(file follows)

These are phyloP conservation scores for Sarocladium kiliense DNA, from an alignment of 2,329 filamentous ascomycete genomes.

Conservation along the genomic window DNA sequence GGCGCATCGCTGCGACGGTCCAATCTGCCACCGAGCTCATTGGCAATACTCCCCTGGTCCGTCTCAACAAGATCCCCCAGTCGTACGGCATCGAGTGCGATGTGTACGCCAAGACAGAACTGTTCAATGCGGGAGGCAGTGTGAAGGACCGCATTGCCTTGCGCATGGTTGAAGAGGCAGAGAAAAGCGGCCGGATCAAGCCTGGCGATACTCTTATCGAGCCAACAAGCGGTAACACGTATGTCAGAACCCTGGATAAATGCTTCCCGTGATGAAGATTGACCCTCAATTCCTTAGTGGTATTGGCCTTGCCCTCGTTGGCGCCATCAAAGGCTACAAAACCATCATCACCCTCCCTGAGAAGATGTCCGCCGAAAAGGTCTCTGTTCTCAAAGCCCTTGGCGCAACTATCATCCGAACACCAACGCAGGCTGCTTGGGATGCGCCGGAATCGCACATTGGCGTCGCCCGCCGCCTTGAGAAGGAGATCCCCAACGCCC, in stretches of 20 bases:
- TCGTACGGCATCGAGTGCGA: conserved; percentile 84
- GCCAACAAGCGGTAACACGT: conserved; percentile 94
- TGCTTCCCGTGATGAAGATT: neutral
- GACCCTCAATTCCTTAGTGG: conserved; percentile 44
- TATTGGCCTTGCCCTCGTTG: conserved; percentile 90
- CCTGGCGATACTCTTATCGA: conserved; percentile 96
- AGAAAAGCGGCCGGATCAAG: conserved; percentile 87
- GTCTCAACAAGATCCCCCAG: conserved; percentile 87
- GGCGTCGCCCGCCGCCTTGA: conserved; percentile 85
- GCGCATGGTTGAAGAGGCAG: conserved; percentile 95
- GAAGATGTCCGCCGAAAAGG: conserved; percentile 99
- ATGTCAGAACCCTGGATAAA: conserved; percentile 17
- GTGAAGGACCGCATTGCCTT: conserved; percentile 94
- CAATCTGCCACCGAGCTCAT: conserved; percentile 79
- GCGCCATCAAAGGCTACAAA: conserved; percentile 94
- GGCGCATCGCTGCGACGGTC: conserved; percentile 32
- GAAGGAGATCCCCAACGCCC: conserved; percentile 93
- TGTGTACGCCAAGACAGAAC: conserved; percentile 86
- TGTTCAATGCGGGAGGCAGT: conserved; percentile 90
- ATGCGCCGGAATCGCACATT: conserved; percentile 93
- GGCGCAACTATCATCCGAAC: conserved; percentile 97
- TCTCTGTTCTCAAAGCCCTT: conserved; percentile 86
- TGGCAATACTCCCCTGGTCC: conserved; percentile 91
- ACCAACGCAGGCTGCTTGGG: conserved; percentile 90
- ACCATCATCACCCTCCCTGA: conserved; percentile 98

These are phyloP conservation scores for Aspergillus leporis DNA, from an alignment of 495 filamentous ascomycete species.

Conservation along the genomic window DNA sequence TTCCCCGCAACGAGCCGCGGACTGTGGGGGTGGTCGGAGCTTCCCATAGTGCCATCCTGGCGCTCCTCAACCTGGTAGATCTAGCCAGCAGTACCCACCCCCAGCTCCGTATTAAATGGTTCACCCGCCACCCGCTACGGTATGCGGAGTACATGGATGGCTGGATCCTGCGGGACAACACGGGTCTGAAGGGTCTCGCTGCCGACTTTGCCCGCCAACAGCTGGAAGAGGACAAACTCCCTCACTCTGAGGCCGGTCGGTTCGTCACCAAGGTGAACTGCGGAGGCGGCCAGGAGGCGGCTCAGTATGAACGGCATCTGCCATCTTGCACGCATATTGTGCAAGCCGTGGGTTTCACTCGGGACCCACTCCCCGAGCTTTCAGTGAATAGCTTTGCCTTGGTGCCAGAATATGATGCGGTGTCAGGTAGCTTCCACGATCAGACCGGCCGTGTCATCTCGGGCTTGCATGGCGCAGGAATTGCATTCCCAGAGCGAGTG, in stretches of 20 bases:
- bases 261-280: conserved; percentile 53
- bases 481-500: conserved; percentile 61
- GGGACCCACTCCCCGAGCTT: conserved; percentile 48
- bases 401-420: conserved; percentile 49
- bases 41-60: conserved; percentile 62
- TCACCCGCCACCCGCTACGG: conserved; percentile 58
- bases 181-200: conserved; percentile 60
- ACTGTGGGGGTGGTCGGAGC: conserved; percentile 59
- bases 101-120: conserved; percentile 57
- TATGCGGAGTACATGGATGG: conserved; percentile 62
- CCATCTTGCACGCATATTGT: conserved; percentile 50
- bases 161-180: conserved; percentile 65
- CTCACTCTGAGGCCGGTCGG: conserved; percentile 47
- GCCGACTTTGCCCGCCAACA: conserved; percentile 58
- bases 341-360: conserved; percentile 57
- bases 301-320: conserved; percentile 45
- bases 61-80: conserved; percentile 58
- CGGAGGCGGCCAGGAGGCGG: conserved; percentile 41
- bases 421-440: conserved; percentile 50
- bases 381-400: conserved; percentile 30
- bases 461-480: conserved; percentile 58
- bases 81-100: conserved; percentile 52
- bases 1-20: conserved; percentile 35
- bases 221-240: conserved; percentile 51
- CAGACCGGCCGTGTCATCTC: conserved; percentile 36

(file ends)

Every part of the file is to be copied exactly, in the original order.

These are phyloP conservation scores for Sarocladium kiliense DNA, from an alignment of 2,329 filamentous ascomycete genomes.

Conservation along the genomic window DNA sequence GGCGCATCGCTGCGACGGTCCAATCTGCCACCGAGCTCATTGGCAATACTCCCCTGGTCCGTCTCAACAAGATCCCCCAGTCGTACGGCATCGAGTGCGATGTGTACGCCAAGACAGAACTGTTCAATGCGGGAGGCAGTGTGAAGGACCGCATTGCCTTGCGCATGGTTGAAGAGGCAGAGAAAAGCGGCCGGATCAAGCCTGGCGATACTCTTATCGAGCCAACAAGCGGTAACACGTATGTCAGAACCCTGGATAAATGCTTCCCGTGATGAAGATTGACCCTCAATTCCTTAGTGGTATTGGCCTTGCCCTCGTTGGCGCCATCAAAGGCTACAAAACCATCATCACCCTCCCTGAGAAGATGTCCGCCGAAAAGGTCTCTGTTCTCAAAGCCCTTGGCGCAACTATCATCCGAACACCAACGCAGGCTGCTTGGGATGCGCCGGAATCGCACATTGGCGTCGCCCGCCGCCTTGAGAAGGAGATCCCCAACGCCC, in stretches of 20 bases:
- TCGTACGGCATCGAGTGCGA: conserved; percentile 84
- GCCAACAAGCGGTAACACGT: conserved; percentile 94
- TGCTTCCCGTGATGAAGATT: neutral
- GACCCTCAATTCCTTAGTGG: conserved; percentile 44
- TATTGGCCTTGCCCTCGTTG: conserved; percentile 90
- CCTGGCGATACTCTTATCGA: conserved; percentile 96
- AGAAAAGCGGCCGGATCAAG: conserved; percentile 87
- GTCTCAACAAGATCCCCCAG: conserved; percentile 87
- GGCGTCGCCCGCCGCCTTGA: conserved; percentile 85
- GCGCATGGTTGAAGAGGCAG: conserved; percentile 95
- GAAGATGTCCGCCGAAAAGG: conserved; percentile 99
- ATGTCAGAACCCTGGATAAA: conserved; percentile 17
- GTGAAGGACCGCATTGCCTT: conserved; percentile 94
- CAATCTGCCACCGAGCTCAT: conserved; percentile 79
- GCGCCATCAAAGGCTACAAA: conserved; percentile 94
- GGCGCATCGCTGCGACGGTC: conserved; percentile 32
- GAAGGAGATCCCCAACGCCC: conserved; percentile 93
- TGTGTACGCCAAGACAGAAC: conserved; percentile 86
- TGTTCAATGCGGGAGGCAGT: conserved; percentile 90
- ATGCGCCGGAATCGCACATT: conserved; percentile 93
- GGCGCAACTATCATCCGAAC: conserved; percentile 97
- TCTCTGTTCTCAAAGCCCTT: conserved; percentile 86
- TGGCAATACTCCCCTGGTCC: conserved; percentile 91
- ACCAACGCAGGCTGCTTGGG: conserved; percentile 90
- ACCATCATCACCCTCCCTGA: conserved; percentile 98

These are phyloP conservation scores for Aspergillus leporis DNA, from an alignment of 495 filamentous ascomycete species.

Conservation along the genomic window DNA sequence TTCCCCGCAACGAGCCGCGGACTGTGGGGGTGGTCGGAGCTTCCCATAGTGCCATCCTGGCGCTCCTCAACCTGGTAGATCTAGCCAGCAGTACCCACCCCCAGCTCCGTATTAAATGGTTCACCCGCCACCCGCTACGGTATGCGGAGTACATGGATGGCTGGATCCTGCGGGACAACACGGGTCTGAAGGGTCTCGCTGCCGACTTTGCCCGCCAACAGCTGGAAGAGGACAAACTCCCTCACTCTGAGGCCGGTCGGTTCGTCACCAAGGTGAACTGCGGAGGCGGCCAGGAGGCGGCTCAGTATGAACGGCATCTGCCATCTTGCACGCATATTGTGCAAGCCGTGGGTTTCACTCGGGACCCACTCCCCGAGCTTTCAGTGAATAGCTTTGCCTTGGTGCCAGAATATGATGCGGTGTCAGGTAGCTTCCACGATCAGACCGGCCGTGTCATCTCGGGCTTGCATGGCGCAGGAATTGCATTCCCAGAGCGAGTG, in stretches of 20 bases:
- bases 261-280: conserved; percentile 53
- bases 481-500: conserved; percentile 61
- GGGACCCACTCCCCGAGCTT: conserved; percentile 48
- bases 401-420: conserved; percentile 49
- bases 41-60: conserved; percentile 62
- TCACCCGCCACCCGCTACGG: conserved; percentile 58
- bases 181-200: conserved; percentile 60
- ACTGTGGGGGTGGTCGGAGC: conserved; percentile 59
- bases 101-120: conserved; percentile 57
- TATGCGGAGTACATGGATGG: conserved; percentile 62
- CCATCTTGCACGCATATTGT: conserved; percentile 50
- bases 161-180: conserved; percentile 65
- CTCACTCTGAGGCCGGTCGG: conserved; percentile 47
- GCCGACTTTGCCCGCCAACA: conserved; percentile 58
- bases 341-360: conserved; percentile 57
- bases 301-320: conserved; percentile 45
- bases 61-80: conserved; percentile 58
- CGGAGGCGGCCAGGAGGCGG: conserved; percentile 41
- bases 421-440: conserved; percentile 50
- bases 381-400: conserved; percentile 30
- bases 461-480: conserved; percentile 58
- bases 81-100: conserved; percentile 52
- bases 1-20: conserved; percentile 35
- bases 221-240: conserved; percentile 51
- CAGACCGGCCGTGTCATCTC: conserved; percentile 36